Though it is possibly one of the goriest injuries to imagine, it is not that unusual to envision an amputation injury in the maritime industry. Whether it is an amputation that happens simultaneously with the accident that causes, or it is something that comes about later due to an incident at work, there are so many ways that an amputation can happen when working onshore or on the waters. You may require a surgical amputation due to exposure or trauma, or it can be a catastrophic incident and the loss of a limb can be the direct outcome of an accident. (WebMD.com, 2015)
The unpredictable nature of the weather and open waters makes it easy enough to imagine a host of injuries that might lead to an amputation. Hypothermia and freezing conditions can cause tissue damage that requires an amputation at a later point in time, rough seas and improperly secured cargo or gear can crush a limb and cause amputation, even a fall from a dock can lead to a large vessel crushing or amputating a limb. However, in all of these examples, it is also possible for the situations to be avoided through safety standards and protocols.
There are maritime safety standards in place that seek to avoid just these types of incidents. The federal guidelines through OSHA (Occupational Safety and Health Administration) are designed to reduce the risks to those working in even the most hazardous fields. However, they are useless if employers do not train workers and enforce the rules.
Generally, the various maritime laws in place are meant to ensure that an employer takes all possible steps to protect those onboard vessels or working for their firm. When there is evidence that they have not done so, it becomes a question of negligence. If a maritime employee has suffered an amputation due to something that occurred out of employer negligence, they are due to compensation. This is true also if it is not the employer but the owner of the vessel, or another third party whose behavior led to the incident that caused an amputation to be necessary.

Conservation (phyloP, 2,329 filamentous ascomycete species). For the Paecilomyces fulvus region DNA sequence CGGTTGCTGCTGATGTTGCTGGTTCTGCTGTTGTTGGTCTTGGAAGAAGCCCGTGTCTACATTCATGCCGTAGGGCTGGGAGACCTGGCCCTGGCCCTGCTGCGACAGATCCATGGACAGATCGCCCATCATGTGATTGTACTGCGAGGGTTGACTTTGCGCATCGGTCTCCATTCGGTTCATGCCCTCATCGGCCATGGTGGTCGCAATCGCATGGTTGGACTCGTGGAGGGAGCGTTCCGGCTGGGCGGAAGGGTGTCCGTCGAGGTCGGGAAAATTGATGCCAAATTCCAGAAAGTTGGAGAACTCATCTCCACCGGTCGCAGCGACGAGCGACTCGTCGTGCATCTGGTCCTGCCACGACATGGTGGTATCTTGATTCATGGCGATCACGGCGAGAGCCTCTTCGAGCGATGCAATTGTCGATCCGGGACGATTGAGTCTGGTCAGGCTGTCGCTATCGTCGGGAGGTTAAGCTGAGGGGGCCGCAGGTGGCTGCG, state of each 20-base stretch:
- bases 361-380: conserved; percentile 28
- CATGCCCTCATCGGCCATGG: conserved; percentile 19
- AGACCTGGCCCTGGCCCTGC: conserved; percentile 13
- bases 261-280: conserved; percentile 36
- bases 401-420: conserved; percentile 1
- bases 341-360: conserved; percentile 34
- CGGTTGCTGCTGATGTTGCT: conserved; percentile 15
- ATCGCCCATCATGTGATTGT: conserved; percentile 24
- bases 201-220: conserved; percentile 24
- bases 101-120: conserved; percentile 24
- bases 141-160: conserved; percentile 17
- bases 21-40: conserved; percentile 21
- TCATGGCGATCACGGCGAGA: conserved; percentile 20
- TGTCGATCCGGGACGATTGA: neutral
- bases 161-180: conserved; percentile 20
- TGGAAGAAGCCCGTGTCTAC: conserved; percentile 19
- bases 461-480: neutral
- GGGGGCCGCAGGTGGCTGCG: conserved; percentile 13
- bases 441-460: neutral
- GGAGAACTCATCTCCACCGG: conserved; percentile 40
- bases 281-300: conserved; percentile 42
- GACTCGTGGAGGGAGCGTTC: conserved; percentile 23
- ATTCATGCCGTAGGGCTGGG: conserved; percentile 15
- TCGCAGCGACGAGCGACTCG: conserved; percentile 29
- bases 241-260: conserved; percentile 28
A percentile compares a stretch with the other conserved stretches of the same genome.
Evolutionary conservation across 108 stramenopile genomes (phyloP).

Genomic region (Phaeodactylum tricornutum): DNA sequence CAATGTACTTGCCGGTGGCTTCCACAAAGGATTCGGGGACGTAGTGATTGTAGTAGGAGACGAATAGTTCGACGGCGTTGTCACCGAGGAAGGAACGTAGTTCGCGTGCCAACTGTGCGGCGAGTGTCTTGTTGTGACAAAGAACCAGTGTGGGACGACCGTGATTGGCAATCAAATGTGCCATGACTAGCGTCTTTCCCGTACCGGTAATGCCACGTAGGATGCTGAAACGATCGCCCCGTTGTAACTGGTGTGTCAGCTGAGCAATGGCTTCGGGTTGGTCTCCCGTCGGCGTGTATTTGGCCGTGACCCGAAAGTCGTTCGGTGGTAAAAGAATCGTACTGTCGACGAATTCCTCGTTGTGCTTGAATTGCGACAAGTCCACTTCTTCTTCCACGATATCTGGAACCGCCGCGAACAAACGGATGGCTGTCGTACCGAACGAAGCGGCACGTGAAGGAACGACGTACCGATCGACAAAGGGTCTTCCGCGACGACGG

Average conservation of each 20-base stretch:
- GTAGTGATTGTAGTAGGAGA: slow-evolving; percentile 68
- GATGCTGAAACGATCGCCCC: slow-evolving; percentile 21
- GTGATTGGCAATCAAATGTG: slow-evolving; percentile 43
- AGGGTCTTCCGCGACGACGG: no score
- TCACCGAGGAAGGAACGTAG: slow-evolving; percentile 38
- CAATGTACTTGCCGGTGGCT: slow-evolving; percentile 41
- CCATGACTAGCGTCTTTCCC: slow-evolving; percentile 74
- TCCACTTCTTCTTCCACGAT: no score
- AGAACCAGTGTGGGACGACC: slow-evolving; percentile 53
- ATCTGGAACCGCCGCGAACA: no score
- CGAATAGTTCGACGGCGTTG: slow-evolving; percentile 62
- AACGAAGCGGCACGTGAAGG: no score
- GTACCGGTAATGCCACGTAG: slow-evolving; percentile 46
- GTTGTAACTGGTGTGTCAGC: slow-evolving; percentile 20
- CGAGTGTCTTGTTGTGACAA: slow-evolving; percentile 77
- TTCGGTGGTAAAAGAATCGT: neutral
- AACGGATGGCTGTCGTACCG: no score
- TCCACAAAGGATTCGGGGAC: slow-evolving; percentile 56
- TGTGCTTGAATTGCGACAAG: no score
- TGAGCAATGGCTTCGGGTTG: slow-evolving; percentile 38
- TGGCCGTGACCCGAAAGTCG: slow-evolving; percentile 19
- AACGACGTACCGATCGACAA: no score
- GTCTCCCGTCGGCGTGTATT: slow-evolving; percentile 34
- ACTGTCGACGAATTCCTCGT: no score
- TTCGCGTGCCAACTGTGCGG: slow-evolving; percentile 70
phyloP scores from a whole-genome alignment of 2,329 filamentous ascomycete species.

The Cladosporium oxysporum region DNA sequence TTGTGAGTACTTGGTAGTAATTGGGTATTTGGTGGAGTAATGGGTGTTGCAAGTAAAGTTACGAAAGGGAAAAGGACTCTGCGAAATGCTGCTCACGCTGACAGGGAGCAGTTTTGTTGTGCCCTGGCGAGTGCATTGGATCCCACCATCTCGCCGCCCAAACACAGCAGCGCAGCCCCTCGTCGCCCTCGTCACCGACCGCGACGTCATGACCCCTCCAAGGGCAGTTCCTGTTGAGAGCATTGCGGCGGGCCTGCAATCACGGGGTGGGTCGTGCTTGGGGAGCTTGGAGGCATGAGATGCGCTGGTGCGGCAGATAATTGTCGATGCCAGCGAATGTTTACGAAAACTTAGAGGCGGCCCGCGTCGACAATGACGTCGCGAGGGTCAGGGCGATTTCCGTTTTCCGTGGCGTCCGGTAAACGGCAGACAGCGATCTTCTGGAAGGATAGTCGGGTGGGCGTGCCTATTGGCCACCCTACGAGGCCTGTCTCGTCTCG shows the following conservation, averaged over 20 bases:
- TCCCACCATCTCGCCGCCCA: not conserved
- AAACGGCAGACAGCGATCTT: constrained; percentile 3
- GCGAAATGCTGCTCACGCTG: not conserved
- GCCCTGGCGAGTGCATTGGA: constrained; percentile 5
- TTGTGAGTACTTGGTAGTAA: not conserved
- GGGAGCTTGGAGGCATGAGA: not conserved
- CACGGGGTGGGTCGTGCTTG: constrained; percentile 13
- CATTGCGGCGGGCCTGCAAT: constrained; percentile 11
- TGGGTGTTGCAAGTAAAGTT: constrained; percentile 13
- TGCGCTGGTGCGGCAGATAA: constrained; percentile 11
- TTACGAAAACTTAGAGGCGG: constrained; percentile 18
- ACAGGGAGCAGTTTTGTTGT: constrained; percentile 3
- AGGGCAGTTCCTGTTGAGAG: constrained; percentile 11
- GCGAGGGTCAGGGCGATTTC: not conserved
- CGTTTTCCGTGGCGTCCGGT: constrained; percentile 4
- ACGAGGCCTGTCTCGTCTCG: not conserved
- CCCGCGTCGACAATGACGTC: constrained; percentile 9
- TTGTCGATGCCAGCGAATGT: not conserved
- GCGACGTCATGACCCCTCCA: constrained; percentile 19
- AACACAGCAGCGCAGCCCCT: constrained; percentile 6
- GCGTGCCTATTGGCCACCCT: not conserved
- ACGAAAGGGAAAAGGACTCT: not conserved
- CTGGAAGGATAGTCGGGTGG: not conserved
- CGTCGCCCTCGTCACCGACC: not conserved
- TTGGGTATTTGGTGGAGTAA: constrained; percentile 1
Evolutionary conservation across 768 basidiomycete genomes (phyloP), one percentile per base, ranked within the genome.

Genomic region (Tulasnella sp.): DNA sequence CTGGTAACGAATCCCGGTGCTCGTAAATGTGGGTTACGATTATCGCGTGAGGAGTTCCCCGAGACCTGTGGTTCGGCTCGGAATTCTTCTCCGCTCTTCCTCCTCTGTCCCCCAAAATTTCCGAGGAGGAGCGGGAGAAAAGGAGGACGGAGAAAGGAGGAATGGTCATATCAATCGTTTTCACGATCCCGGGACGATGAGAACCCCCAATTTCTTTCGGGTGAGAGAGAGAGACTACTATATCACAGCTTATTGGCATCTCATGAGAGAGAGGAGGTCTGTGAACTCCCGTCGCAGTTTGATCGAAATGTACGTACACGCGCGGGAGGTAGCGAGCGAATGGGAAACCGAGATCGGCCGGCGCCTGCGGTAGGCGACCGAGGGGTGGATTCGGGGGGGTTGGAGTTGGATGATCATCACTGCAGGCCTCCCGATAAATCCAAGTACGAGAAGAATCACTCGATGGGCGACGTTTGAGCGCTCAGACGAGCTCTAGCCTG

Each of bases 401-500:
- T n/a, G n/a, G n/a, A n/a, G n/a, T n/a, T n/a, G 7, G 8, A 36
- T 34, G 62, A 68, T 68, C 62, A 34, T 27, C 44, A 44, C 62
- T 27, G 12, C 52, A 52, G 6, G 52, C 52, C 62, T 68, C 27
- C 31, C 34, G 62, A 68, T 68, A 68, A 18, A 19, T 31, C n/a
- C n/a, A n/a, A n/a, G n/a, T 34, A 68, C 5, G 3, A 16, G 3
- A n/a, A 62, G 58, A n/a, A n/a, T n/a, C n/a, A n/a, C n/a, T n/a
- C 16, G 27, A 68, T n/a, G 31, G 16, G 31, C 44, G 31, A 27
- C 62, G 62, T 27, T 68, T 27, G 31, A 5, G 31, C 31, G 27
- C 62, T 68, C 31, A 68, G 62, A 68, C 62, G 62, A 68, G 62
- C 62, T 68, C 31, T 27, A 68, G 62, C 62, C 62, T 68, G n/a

Now, that is probably something that would be overwhelming an exhausting to anyone who has recently undergone an amputation. This is a process that requires lengthy rehabilitation and recovery, and it is rarely a time when the injured person also wants to be chasing down proof that negligence led to the unhappy outcome. This is the job of a maritime lawyer who understands everything from the Jones Act to the Longshore Harbor and Workers’ Compensation Act.
For example, if it was a failure to perform regular inspections on equipment or parts that led to the incident that caused a worker to suffer an amputation, a qualified maritime lawyer will be able to pursue the case. The key is to work with an expert who understands when it is a case of negligence, and when the person injured is due to compensation.
Consider that an employer may be found negligent if they did not provide proper safety training prior to giving workers specific duties and tasks, if they failed to repair gear that is malfunctioning, if they did not adequately mark hazardous areas of a vessel, if they did not provide workers with a seaworthy vessel, or if they did not treat a surface with non-slip material when it should have been treated. Now, that is for those offshore, but there are other rules and laws that protect those who are in the maritime industry but who work onshore.
You don’t have to resign yourself to a mountain of medical bills and lost wages if your amputation was the fault of someone else. Turn to qualified legal expertise and you can quickly determine if you should pursue your case and seek compensation for employer negligence.